Let’s kick off with two practical toolkits. One comes from the OPM shock-responsive social protection collection. The toolkit by O’Brien et al complements previous extensive lit reviews and case studies, and digs more into how to connect disaster risk management and humanitarian assistance, including in a step-by-step fashion (h/t Heather Kindness). Another toolkit was released by WRC, this one dedicated to making cash transfers more sensitive to gender-based violence (GBV). Materials include focus group discussion/interview tools, accompanying guidance to assess and mitigate potential risks, post-distribution monitoring forms, protocols to assess and address GBV survivors’ needs, case management services, and more. Three case studies on Jordan, Niger, Somalia provide insights on practical applications of the materials. Bonus: the journal Disasters has a special issue on “Gender, sexuality, and violence in humanitarian crises”. Edited by Hilhorst et al, it sets out 8 articles covering gender analysis in refugee settings and other crises in contexts like South Sudan, Uganda and DRC.
New papers on graduation! Banerjee et al are back with a new NBER paper on the classic model (a package of assets, training, coaching, and savings). They explore two variants: whether the transfer of assets only would generate similar impacts, and whether access to a savings account and a deposit collection service would generate comparable impacts. Neither outperforms the holistic package. Similarly, a CSAE paper by Sedlmayr et al assesses graduation variants in Uganda–the full package of transfers and training, only the transfers, transfers with only a light-touch training and just attempting to boost savings. They find that cash only was less effective than the more integrated interventions. On a related issue, the JPAL/MIT team was probably among the target of Pritchett’s video talk, “The Debate about RCTs in Development is over. We won. They lost” (h/t David McKenzie)
From a package approach to pure cash. The latest European Social Survey (ESS) included a question about UBI. An analysis by Vlandas reveals that the largest number of respondents, or about 45%, are in favor of the scheme while 15% are strongly against it (h/t Ian Orton). There are new results from the third year of the Give Directly cash transfer scheme in Kenya: a paper by Haushofer and Shapiro compare recipient households to non-recipients in distant villages and found that transfer recipients have 40% more assets (USD 422 PPP) than control households, equivalent to 60% of the initial transfer (USD 709 PPP).
Speaking of Africa, Ngo and Christiaensen have an interesting paper on measurement and targeting-related issues. Using multiple rounds of Living Standards Measurement Study surveys from Malawi, Uganda, Rwanda, Tanzania, and Ghana, they construct indices with different item subcategories and perform a meta-analysis comparing the indices to per capita consumption. The results show that standard asset indices, which are derived from durable ownership and housing characteristic indicators, perform well in urban settings. Yet, in rural samples and when identifying the extreme poor, they argue that household rankings and poverty classification accuracy can be meaningfully improved by adding indicators of food and semi-durable consumption.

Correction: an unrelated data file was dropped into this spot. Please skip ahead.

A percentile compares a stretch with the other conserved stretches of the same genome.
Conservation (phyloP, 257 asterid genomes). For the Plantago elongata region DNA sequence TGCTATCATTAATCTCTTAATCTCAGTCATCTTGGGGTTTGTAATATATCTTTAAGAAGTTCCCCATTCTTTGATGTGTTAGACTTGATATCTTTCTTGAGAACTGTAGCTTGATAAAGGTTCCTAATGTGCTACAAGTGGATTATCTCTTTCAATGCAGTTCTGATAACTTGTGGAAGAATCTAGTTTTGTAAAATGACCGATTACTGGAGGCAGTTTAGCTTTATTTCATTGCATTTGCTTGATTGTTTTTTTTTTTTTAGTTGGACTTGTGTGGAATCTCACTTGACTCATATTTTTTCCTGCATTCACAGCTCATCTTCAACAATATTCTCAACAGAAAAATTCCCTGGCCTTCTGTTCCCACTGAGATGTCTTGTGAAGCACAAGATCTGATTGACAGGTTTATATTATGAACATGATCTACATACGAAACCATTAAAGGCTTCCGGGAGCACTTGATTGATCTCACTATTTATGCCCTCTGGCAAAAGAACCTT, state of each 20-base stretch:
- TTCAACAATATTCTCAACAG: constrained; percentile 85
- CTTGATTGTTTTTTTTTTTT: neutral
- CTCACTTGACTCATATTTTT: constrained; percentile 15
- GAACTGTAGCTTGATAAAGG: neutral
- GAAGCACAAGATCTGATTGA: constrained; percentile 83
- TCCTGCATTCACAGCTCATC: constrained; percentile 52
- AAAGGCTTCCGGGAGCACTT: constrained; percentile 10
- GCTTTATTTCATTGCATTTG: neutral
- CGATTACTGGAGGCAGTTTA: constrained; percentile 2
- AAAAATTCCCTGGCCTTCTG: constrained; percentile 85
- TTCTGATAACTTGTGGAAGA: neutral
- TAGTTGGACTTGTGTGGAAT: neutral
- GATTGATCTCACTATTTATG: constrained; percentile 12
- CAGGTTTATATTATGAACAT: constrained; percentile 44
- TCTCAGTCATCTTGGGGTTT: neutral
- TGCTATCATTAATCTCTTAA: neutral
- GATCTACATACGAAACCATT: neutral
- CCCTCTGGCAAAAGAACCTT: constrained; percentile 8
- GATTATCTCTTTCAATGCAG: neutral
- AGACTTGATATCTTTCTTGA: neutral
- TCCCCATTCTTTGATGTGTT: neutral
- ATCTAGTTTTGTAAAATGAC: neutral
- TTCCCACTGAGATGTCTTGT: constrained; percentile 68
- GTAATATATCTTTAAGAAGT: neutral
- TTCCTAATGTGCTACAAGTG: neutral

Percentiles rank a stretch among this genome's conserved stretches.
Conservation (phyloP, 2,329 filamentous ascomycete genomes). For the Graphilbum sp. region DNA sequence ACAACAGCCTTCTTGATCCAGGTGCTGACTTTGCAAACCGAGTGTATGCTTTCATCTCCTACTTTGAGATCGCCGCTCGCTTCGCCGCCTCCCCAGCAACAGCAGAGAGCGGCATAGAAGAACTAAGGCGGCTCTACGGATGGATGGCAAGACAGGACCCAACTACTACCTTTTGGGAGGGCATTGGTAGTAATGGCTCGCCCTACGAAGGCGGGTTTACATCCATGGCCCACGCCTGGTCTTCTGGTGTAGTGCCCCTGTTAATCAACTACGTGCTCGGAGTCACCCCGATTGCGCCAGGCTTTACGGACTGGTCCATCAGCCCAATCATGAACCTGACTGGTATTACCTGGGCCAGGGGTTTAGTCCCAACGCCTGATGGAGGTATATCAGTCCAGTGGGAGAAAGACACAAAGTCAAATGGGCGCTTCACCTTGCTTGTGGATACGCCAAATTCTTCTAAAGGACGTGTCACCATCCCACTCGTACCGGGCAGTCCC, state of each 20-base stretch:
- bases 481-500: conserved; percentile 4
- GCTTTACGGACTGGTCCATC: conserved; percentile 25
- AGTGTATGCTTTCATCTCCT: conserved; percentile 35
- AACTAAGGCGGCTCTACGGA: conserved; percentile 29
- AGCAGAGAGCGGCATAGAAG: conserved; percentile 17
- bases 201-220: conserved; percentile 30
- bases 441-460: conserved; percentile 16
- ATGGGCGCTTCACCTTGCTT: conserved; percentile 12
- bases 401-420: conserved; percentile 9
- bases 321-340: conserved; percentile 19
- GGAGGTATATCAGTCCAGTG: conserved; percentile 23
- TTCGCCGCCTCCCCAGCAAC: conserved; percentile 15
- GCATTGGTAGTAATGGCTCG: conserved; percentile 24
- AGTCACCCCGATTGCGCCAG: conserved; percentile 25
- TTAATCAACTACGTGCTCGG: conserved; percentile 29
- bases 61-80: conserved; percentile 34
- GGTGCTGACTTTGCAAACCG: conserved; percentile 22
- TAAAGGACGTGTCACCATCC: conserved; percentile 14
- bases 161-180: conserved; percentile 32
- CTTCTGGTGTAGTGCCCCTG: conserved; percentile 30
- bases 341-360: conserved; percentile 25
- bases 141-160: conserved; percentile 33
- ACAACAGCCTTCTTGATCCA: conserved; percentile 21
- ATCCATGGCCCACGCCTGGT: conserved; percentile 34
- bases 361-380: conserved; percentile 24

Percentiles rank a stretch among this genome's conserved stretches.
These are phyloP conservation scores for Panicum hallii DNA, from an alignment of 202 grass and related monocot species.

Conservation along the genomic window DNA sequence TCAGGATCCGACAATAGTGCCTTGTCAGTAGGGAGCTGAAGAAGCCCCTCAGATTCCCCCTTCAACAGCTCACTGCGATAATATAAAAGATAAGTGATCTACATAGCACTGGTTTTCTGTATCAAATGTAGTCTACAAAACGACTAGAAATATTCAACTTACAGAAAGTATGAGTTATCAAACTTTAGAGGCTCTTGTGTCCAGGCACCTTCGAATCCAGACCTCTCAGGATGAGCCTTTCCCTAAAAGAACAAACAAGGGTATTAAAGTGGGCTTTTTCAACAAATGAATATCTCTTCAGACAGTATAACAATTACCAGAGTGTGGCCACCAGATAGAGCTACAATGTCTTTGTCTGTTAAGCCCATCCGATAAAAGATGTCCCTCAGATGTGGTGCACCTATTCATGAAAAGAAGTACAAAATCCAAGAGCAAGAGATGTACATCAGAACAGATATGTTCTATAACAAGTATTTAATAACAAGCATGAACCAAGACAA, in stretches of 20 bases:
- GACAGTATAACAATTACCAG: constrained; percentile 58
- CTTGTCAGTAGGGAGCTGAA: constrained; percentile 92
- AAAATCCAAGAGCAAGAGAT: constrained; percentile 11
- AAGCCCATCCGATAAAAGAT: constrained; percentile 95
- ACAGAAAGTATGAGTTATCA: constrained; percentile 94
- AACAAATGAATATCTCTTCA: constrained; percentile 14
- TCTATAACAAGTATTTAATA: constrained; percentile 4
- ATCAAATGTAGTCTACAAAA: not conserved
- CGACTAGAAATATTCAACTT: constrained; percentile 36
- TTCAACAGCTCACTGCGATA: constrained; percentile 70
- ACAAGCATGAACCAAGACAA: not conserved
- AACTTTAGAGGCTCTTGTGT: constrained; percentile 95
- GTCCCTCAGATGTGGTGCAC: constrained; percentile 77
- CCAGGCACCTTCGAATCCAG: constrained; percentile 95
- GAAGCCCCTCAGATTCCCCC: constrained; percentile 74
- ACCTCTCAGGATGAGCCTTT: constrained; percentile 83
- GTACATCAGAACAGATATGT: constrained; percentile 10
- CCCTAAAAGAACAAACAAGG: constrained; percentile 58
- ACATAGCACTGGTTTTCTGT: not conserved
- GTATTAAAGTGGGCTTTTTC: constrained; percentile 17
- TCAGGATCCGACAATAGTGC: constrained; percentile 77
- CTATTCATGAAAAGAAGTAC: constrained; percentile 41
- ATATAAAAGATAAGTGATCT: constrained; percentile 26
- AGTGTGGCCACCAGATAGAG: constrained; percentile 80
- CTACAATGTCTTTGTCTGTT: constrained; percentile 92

A couple of interesting human development papers (h/t Noel Muller). In a JEE article, Adelman et propose an intriguing model predicting children at risk of school drop-out in Guatemala and Honduras. These models correctly identify 80% of sixth grade students who will drop out within the following year. In another JPE piece, Arteaga found that in Colombia a reform of higher education (which eliminated some key courses) reduced the pool of jobs to which graduates could apply. A s result, the overall probability of graduates being hired declined by 17 percentage points.
One of the most fascinating and underexplored question in social protection is how history and political regimes influence the shape of welfare models. Hickey et al have a great WIDER paper exploring the issue in Africa. They show that countries with the highest levels of commitment to social assistance are driven more by domestic political imperatives, and in some cases ‘neighbourhood’ effects, than by external pressure. Importantly, this process has been strongly informed by the particular long-standing ideas around deservingness and the role of the state.
To round up this week’s edition, Tim Ogden reviews the new book from Virginia Eubanks, “Automating inequality: how high-tech tools profile, police and punish the poor”. To cut to the chase, he praises the book, but also argues that it plays up the technology angle well beyond its relevance.